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Thousand Oaks residents know latest mass shooting unlikely to change US gun laws

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Sarah Silikula, like all of the residents of Thousand Oaks, know their community will now be forever associated with the blight of gun violence.

Sarah’s children often go along to the Borderline Bar. She will be eternally grateful that they didn’t this week.

“Will we ever see an end in sight?” she asked, on that question of whether her fellow Americans will ever stop gun violence.



Police lock down the streets in Thousand Oaks, California, after a shooting at a bar








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Police block streets after California shooting

You sense she knows the answer already. And it’s not good.

The killings at Thousand Oaks are America’s deadliest mass shooting since that at Parkland in Florida in February.

Again – young victims cut down with their lives ahead of them.

The Parkland students’ campaign to change attitudes to guns generated more momentum than many in the past.

But ever since the killing of 20 small children at Sandy Hook – and the failure of politicians to make even the tiniest tightening of the laws – it has been horribly clear America will not change.

The power of the National Rifle Association is well known as a lobbying force but the American people hold the real power at election time.

Witnesses say Ian Long used smoke bombs in the attack
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Witnesses say Ian Long used smoke bombs in the attack

Gun owners, most of them reasonable and law abiding, and gun opponents have not moved the needle.

Yet every subsequent mass shootings brings the same questions and the same lack of answers.

There are those who see mental health as the problem, not firearms.

It isn’t too much of a stretch to see that it could be both.

The question of post traumatic stress figured in the discussions between police and mental health care workers when called to gunman Ian Long’s home in April.

They saw no reason to “5150” him – the California law that allows authorities to confine someone who is a danger to themselves or others – but his irrationality was a concern.

Jason Coffman shows a photo of his son Cody who was at the bar but has not been seen.
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Jason Coffman shows a photo of his son Cody, who was about to join the US army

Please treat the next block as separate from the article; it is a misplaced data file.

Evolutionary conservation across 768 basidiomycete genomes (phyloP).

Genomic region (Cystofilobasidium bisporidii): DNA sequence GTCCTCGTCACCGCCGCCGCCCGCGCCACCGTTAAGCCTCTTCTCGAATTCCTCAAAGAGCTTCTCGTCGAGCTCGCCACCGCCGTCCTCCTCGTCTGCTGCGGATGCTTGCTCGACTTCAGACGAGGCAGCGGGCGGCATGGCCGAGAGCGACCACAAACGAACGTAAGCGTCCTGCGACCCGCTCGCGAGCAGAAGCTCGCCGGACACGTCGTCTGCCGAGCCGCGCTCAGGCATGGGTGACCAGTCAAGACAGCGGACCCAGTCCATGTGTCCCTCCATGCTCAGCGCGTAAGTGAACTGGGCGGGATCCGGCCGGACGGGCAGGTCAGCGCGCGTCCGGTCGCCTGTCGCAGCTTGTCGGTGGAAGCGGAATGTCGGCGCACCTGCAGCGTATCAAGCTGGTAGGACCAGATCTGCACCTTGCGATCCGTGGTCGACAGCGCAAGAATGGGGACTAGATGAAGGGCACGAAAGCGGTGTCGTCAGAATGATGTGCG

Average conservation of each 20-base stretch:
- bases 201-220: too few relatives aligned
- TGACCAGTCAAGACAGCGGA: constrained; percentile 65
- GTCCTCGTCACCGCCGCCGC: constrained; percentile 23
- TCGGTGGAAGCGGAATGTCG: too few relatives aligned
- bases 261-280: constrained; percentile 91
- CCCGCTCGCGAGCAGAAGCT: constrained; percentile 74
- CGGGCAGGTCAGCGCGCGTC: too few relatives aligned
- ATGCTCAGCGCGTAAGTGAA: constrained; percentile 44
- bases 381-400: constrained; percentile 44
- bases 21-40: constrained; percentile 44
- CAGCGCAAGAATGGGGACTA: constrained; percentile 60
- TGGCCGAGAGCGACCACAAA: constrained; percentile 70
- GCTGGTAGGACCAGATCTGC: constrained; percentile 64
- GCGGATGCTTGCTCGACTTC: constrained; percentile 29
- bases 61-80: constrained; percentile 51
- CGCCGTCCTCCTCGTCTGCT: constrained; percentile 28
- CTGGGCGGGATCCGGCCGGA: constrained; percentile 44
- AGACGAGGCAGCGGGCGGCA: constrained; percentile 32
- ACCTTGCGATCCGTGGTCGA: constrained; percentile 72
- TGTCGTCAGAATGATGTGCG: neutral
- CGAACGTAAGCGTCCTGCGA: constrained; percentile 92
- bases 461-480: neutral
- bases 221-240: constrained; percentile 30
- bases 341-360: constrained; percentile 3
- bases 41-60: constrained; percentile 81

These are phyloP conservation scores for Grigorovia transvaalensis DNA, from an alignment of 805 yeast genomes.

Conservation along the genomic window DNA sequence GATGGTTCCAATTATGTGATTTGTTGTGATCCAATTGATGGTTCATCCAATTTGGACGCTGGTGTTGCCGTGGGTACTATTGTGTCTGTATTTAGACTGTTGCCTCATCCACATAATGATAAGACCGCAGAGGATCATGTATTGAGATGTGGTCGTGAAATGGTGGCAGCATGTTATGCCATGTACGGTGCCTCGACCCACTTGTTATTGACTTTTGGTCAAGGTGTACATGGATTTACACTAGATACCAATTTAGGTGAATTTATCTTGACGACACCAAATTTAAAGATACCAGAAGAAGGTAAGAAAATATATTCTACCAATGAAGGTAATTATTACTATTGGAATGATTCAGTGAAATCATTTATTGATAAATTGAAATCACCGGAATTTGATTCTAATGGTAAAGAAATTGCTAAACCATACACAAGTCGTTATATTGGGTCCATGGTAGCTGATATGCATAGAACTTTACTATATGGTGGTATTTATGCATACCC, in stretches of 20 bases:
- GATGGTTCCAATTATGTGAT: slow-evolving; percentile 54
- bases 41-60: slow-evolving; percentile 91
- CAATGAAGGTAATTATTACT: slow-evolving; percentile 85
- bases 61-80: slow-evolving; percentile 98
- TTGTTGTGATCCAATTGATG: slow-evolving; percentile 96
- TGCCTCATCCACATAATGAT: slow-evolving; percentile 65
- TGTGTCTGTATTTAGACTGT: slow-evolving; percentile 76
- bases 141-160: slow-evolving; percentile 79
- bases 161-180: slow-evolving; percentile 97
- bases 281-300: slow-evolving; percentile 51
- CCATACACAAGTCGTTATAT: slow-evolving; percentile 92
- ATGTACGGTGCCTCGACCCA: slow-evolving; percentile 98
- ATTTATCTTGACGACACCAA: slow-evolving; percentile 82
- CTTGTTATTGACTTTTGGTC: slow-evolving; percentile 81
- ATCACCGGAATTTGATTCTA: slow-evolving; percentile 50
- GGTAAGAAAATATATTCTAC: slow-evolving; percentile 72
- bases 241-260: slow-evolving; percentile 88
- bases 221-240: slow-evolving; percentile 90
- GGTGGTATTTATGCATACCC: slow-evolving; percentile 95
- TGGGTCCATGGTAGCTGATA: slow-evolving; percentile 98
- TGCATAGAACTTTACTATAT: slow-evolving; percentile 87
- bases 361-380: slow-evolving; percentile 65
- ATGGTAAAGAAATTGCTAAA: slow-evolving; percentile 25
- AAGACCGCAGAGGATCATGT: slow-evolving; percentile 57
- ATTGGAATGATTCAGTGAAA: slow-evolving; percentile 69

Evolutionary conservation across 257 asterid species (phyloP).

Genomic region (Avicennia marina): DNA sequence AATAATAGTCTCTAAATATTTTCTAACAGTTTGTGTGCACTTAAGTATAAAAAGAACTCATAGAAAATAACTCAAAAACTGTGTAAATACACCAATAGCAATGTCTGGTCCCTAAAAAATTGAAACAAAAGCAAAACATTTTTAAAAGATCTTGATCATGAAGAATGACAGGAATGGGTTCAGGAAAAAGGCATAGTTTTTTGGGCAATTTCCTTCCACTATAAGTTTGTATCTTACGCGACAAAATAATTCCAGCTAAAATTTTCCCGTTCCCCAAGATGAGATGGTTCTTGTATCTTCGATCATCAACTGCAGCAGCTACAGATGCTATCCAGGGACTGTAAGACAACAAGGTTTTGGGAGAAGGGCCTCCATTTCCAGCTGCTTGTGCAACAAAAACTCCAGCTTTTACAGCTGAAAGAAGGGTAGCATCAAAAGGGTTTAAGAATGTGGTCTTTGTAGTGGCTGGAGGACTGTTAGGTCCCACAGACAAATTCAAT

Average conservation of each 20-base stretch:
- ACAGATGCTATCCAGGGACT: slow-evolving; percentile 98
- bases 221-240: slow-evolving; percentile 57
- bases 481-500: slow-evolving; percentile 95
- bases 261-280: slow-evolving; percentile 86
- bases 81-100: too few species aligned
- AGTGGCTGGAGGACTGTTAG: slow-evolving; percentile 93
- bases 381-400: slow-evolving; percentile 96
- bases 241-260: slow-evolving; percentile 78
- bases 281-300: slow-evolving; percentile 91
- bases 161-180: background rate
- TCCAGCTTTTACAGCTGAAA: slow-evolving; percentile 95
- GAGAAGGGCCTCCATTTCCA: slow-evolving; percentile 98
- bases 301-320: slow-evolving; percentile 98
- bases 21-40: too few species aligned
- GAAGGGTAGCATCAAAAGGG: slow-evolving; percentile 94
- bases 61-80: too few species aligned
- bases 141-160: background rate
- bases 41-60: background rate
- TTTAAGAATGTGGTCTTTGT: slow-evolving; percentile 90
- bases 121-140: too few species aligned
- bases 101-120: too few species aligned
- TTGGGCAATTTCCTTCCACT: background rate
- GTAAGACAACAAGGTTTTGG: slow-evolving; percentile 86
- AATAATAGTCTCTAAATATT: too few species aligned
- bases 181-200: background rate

As elsewhere in the world, support for those with mental health needs is lacking in America. Often those who have seen combat are in the greatest need.

Long had served with distinction in the US Marine Corps, including in Afghanistan, but had clearly suffered troubles on his return to civilian life.

What an awful irony that one of those this military veteran killed was 22-year-old Cody Coffman.

He was just about the fulfil his lifetime ambition – joining the US Army.

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‘Extremely drunk’ curlers apologise after being thrown out of tournament amid locker room damage

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An Olympic champion has apologised after his curling team was thrown out of a Canadian tournament for being “extremely drunk”.

Ryan Fry, who won gold at the Sochi Winter Olympics in 2014, was part of a team ejected from the Red Deer Curling Classic for what the World Curling Tour called “unsportsmanlike behaviour.”

After receiving numerous complaints from opponents and spectators, the tournament committee at the Pidherney Curling Centre was compelled to intervene, reported CBC Sports.

Canadian Fry and his team-mates Jamie Koe, Chris Schille, and DJ Kidby were booted out of the tour event and forced to forfeit their final match.

Wade Thurber, facility manager of the centre in Alberta, told CBC Sports: “They went out to curl and they were extremely drunk and breaking brooms and swearing and just unacceptable behaviour that nobody wants to watch or hear or listen to and it was just ‘enough was enough'”.

“There was some damage in the locker room and other teams complaining about their stuff being kicked around in the locker room.

“So at the end of the day, it was like ‘OK, that’s enough of this gong show. The committee… collectively decided that we needed to remove them.”

Fry, 40, who has offered to pay for the damages, issued a statement to CBC Sports, saying: “I would like to sincerely apologise to the fans, participants and organisers of the Red Deer Curling Classic.”

He also said sorry on Twitter, adding: “I allowed myself to lose control and I offended people with my actions. I wish nothing more than to apologise to everyone individually.”

His tweet included a quote from Idris Elba and promised he will be “taking every step needed to guarantee this never happens again”.

Koe posted an apology to Twitter, calling it “disrespectful” and a “lapse of judgement” that “contributed to an unpleasant experience for others”.

A notice placed on the main board of the arena made it clear that Koe’s team had been removed from the competition and all future events at the club.



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Yemen ceasefire hopes dashed as fighting resumes in Hodeidah